Dr. Kelly Kindscher

Associate Scientist, Kansas Biological Survey
Courtesy Associate Professor, Environmental Studies Program
Courtesy Associate Professor, Ecology and Evolutionary Biology

Email: kindscher@ku.edu
Phone: 785-864-159
Office: 135 Higuchi Hall, University of Kansas

Research Interest

Ethnobotany is the science of studying cultural use of plant materials. Current research efforts are focused on use of native medicinal plants, especially a new effort of collecting native plants for chemistry testing and use in natural products. Other areas of study include the harvest, use and conservation status of Echinacea, the purple coneflower, and a student project related to the Yucatan.

Course developed for this project

Recent Publications

Gehring, R. and K. Kindscher. 2010. “The Medicinal Use of Native North American Plants in Domestic Animals.”
    In Ethnoveterinary Botanical Medicine: Herbal Medicines for Animal Health. R. D. Katerere and D.
    Luseba, editors. CRC Press, Boca Raton, Florida.

Debinski, D., H. Wickham, K. Kindscher, J. Caruthers, and M. Germino. 2010. “Montane Meadow Change During

    Drought Varies with Background Hydrologic Regime and Plant Functional Group.” Ecology 91:1672-81.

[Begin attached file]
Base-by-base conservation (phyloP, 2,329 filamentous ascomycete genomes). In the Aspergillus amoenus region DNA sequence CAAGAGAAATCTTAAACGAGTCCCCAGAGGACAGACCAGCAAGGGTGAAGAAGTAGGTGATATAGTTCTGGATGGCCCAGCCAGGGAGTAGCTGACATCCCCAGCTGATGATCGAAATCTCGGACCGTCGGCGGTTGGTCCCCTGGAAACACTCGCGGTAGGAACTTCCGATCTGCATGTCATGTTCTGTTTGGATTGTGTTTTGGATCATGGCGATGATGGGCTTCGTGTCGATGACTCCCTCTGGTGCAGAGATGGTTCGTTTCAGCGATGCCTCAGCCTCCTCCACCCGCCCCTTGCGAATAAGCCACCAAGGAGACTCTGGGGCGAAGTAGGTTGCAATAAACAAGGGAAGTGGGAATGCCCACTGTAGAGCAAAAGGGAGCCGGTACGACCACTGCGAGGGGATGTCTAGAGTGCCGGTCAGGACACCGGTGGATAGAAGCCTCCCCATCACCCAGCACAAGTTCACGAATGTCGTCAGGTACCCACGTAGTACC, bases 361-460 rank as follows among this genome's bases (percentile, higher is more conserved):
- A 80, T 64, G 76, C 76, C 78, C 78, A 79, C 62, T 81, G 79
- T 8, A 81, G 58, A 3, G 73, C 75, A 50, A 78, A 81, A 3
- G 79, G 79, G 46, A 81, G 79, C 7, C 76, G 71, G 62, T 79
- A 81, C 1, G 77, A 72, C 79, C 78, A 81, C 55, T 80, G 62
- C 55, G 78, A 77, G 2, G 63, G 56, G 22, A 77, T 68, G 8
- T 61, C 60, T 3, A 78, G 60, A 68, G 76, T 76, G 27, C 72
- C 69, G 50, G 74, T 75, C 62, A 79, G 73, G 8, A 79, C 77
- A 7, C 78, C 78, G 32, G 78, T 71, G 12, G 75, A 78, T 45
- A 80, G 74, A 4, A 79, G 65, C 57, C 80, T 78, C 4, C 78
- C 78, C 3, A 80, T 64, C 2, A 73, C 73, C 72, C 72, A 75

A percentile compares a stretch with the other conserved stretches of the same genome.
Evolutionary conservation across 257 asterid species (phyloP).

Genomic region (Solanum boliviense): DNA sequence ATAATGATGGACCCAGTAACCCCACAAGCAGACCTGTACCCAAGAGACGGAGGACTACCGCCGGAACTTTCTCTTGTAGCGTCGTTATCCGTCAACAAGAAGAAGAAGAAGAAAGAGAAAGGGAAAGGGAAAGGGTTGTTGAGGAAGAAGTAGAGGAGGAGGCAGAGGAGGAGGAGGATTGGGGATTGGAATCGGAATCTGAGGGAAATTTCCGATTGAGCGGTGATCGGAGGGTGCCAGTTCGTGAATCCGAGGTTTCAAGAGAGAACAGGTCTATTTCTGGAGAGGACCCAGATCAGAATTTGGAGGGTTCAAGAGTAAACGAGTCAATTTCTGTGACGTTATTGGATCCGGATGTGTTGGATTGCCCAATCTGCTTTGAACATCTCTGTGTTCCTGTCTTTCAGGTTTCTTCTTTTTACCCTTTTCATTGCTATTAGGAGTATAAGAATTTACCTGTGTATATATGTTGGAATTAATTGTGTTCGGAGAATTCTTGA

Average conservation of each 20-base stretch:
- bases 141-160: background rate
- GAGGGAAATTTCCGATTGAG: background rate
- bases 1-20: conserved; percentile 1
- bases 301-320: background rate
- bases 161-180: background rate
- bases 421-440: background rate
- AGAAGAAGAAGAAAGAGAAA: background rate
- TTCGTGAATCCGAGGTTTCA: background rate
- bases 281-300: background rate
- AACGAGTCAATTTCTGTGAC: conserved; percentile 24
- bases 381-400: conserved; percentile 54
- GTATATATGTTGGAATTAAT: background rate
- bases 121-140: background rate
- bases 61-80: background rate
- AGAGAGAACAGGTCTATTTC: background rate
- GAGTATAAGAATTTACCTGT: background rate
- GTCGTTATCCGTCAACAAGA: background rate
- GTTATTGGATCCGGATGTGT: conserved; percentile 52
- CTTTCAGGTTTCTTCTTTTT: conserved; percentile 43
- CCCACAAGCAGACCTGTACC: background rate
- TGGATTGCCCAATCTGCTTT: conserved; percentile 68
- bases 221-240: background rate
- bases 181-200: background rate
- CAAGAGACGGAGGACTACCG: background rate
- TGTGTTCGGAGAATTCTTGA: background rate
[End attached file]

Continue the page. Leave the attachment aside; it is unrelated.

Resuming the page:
Kindscher, K., Q. Long, and H. Loring. 2010. ”Wetlands Along the Gila River in Southwestern New Mexico”. Natural History of the     Gila Symposium, New Mexico Botanist, special issue 2: 116-121. New Mexico State University, Las Cruces, NM.

Felger R. & K. Kindscher. 2010. “Trees of the Gila Forest Region, New Mexico”. Natural History of the Gila

    Symposium, New Mexico Botanist, special issue 2: 38-66. New Mexico State University, Las Cruces, NM.

Worster, D., E. Schultz, K. Kindscher, E. Robinson, and K. Gerstner. 2008. The Nature of Kansas Lands. University Press of             Kansas.

Kindscher, K., D.M. Price, and L. Castle. 2008. Re-sprouting of Echinacea angustifolia augments sustainability of wild medicinal         plant populations. Economic Botany 62: 1-9.

Price, D. H. and K. Kindscher. 2007. One hundred years of Echinacea angustifolia harvest in the Smoky Hills of Kansas, USA.         Economic Botany 61: 86-95.

Long, Q. and K. Kindscher. 2007. A comparison of the influence of disturbance regimes on native forbs (Kansas).

    Ecological Restoration 25: 129-30.

Nabhan, G. and K. Kindscher 2006. “Renewing the Native Food Traditions of Bison Nation.” Renewing America’s

    Food Traditions Consortium. Flagstaff, AZ. 8 pp.

Kindscher, K. 2006. “Forward” to A Taste of Heritage—Crow Indian Recipes and Herbal Medicines, by Alma

    Snell. University of Nebraska Press, edited by Lisa Castle.